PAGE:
Reported by Tsai Ming-Hua from Taipei
This year, the NHIA is going to reimburse two new oral drugs for hepatitis C. The NHIA expects the quota of 8000 patients will be filled in just six months. The NHIA will activate the registration platform for the new treatment around February so that patients in need of the treatment can apply for it.
Unfortunately, there was a mortality case of liver toxicity associated with the use of one of the new oral drugs. Health experts remind the patients that neither of the two new oral drugs available under the NHI is suitable for patients with severe cirrhosis. Physicians must prescribe the drugs with extra care.
Chi Ro-Feng, a specialist of the TFDA, stated that an ADR case concerning the use of a new oral drug for hepatitis C was reported to the TFDA yesterday. She confirmed that a hepatitis C patient has died from liver toxicity associated with the use of a new oral drug which the patient paid privately. Liver toxicity is one of the side effects stated on the package insert. Though liver toxicity is not unexpected, whether it is fatal depends on the assessment of the liver function prior to the treatment. Patients should stop the treatment immediately after the development of any adverse reaction.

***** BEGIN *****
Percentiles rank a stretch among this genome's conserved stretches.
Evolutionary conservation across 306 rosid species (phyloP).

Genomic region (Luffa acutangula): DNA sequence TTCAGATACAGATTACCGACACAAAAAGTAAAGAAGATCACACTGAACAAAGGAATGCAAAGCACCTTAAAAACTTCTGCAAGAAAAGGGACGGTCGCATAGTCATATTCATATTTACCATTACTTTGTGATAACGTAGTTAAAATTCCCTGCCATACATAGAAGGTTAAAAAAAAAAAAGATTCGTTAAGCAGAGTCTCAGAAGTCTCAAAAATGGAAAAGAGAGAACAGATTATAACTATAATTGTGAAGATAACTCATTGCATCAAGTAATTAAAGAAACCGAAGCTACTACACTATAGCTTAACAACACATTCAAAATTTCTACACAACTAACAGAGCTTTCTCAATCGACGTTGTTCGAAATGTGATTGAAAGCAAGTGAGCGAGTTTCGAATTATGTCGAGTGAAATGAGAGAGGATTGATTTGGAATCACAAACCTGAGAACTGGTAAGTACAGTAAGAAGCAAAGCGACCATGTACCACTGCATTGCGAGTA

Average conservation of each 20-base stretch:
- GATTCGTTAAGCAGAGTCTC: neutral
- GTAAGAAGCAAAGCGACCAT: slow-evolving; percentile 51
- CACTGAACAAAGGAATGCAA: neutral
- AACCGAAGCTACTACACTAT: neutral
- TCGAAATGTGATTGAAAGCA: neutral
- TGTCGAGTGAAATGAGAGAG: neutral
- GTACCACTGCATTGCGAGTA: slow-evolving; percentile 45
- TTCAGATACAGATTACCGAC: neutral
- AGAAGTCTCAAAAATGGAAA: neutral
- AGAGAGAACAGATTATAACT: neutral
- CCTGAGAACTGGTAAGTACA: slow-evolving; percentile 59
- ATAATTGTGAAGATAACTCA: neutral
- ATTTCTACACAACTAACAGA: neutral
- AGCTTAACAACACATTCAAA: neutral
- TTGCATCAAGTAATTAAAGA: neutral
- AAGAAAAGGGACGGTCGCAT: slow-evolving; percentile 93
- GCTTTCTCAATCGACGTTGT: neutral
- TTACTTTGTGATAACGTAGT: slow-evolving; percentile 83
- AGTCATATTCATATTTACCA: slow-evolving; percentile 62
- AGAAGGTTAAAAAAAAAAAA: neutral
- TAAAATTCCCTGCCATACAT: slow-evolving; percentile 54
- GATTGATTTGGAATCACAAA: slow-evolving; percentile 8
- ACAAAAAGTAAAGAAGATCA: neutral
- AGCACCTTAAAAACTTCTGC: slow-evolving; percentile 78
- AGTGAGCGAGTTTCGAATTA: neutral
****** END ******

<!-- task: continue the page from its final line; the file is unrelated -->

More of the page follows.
Pu Ro-Fang, the Director of the National Office for Hepatitis C Treatment Program, pointed out that this mortality case is a patient with severe cirrhosis. The NHIA has decided that the NHI-funded new oral drugs will not be available to patients with severe cirrhosis.
The two new drugs available under the NHI are: Daklinza/ Sunvepra (from BMS) and Exviera +Viekirax (from AbbVie).
Shih Ru-Liang, a Section Chief of the NHIA, added that patients who are qualified for the NHI-funded treatments will receive just two-week doses initially. After the initial doses, it is essential for the patients to visit their doctors for a follow-up assessment of their liver function and the treatment effectiveness in order to secure their further treatments.
【2016-01-09/ Apple Daily】